5:30 chat, brew and chew
6:30 announcements; OAuth in general and Google doc phishing; OWASP Dependency Checker and using OpenSource in general; audience questions; infosec news
7:00 Is RASP Ready?
Runtime Application Self-Protection is overhyped, according to many analysts and pundits. RASP promises applications that protect themselves - which sounds impossible - how can an application possibly protect itself? An agent that sits inside the app sounds like a deployment nightmare at worst, and a drain on the app at best. What’s the reality? Where are we now and what have we learned?
We’ve seen deployment successes and failures, and we will draw from those specific experiences to describe:
Where does RASP work?
● What applications are well-suited for RASP?
● What types (organizational structure, culture, or skillset) of organizations are well-suited for RASP?
What is the reality of RASP?
● Is RASP a deployment model or a feature set?
● How mature is RASP? Is it an over-hyped immature space, enterprise-ready, or somewhere in between?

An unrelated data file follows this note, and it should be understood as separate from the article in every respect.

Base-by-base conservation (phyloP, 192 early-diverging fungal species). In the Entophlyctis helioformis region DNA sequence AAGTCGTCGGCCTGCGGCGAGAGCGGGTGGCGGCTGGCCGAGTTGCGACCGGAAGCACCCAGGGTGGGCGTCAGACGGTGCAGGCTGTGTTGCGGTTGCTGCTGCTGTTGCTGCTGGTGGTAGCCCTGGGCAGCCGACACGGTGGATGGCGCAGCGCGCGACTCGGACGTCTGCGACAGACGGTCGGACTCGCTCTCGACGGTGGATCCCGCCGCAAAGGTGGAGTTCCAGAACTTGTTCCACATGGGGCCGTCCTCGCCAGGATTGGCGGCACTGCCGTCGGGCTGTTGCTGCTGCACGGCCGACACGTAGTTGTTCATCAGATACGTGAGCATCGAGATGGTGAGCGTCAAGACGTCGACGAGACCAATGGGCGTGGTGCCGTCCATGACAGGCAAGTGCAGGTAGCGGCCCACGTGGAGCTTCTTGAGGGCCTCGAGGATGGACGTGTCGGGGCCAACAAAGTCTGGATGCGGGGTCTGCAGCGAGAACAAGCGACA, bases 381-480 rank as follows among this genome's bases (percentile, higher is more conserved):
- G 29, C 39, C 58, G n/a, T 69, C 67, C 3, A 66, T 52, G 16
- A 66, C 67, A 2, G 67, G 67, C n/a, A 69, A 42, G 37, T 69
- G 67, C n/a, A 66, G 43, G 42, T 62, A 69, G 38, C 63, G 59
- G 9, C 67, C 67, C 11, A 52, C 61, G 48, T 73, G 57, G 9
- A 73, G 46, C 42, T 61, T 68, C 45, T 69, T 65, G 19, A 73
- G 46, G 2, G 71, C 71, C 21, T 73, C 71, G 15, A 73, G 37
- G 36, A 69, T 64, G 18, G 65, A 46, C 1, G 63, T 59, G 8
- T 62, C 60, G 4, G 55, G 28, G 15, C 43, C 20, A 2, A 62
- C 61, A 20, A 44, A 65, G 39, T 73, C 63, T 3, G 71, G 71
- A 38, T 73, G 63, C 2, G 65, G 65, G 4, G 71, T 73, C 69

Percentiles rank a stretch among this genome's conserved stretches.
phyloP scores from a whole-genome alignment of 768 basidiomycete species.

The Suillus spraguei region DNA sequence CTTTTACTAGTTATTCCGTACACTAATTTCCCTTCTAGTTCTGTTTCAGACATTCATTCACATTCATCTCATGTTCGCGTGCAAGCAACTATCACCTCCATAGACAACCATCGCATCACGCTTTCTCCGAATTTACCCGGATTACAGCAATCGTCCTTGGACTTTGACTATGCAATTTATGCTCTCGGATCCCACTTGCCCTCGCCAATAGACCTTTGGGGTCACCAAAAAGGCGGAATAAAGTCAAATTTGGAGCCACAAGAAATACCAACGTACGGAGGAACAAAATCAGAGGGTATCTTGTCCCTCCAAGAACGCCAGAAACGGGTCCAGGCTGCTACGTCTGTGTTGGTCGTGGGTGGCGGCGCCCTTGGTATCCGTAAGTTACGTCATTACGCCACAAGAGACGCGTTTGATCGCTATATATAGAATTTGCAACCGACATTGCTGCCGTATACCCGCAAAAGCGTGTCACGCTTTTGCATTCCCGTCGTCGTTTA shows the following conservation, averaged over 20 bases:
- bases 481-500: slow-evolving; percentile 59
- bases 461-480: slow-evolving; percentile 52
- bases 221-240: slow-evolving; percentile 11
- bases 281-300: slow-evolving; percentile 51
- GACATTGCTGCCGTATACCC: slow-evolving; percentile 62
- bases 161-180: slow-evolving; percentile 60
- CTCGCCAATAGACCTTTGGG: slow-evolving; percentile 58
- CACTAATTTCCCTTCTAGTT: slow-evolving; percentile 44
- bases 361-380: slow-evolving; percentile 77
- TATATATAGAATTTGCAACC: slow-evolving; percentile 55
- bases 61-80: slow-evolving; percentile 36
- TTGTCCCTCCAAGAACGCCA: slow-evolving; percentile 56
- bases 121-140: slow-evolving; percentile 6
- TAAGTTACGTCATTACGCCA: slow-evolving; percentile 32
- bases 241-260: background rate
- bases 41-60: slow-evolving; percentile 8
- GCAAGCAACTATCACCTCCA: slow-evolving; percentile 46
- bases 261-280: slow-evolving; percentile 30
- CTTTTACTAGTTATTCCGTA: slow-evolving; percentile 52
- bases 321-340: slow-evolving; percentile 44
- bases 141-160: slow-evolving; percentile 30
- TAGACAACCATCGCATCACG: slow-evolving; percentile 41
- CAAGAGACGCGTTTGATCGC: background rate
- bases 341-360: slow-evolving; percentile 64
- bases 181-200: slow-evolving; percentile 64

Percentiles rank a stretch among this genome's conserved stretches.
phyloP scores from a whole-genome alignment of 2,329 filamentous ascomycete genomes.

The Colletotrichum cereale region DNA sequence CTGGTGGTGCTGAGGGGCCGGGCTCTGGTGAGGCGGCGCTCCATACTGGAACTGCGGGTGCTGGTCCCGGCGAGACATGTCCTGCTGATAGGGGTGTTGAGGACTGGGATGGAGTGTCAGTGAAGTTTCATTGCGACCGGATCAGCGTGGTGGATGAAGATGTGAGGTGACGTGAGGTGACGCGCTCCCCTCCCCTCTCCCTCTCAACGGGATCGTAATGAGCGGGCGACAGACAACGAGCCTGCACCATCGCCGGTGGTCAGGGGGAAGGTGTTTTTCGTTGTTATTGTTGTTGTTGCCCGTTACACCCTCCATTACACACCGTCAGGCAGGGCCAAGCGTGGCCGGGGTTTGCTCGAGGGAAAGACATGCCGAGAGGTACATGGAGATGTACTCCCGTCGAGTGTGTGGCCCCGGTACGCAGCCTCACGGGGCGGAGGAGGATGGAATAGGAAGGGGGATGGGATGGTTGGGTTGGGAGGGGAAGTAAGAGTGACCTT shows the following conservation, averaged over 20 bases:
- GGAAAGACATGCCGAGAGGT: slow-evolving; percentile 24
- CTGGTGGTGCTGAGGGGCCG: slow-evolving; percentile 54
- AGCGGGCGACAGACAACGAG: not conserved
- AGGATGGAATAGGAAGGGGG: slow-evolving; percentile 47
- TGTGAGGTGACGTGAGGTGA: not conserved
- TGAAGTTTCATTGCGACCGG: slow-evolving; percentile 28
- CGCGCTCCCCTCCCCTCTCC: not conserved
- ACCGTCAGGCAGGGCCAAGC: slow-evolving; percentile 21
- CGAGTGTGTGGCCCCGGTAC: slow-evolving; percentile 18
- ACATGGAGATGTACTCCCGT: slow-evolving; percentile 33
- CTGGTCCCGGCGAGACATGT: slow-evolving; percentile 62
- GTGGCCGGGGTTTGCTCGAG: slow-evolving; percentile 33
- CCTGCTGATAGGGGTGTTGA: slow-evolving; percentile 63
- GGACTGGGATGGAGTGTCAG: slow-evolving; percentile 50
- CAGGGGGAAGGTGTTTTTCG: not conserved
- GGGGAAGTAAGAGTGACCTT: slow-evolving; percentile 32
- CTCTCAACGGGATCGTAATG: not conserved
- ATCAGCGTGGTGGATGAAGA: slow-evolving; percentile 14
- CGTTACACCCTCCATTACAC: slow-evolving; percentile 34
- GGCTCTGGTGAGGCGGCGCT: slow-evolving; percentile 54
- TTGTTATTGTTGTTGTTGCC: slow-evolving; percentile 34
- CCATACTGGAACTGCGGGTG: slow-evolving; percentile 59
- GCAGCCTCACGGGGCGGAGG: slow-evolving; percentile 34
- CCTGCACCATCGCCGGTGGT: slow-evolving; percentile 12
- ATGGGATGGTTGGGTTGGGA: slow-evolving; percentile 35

● Which RASP capabilities do organizations use? And how do they validate those capabilities in their own environments?
● Can RASP replace the WAF?
We will conclude, not with a sales pitch, but some lessons learned on: the three must have attributes for RASP, some suggestions on good candidates for RASP – both types of teams and types of applications, and finally - if, how, and when to get started.
Michael Feiertag, CEO and Co-Founder, tCell
Before co-founding tCell at the end of 2014, Michael led a string of successful products – most recently as head of products at Okta, and prior to that, as technology director at Blue Coat. Prior to Blue Coat, Michael held product management, engineering, and sales positions at several start-ups. Michael holds a B.S. from The University of Chicago, and an M.S. from the University of Maryland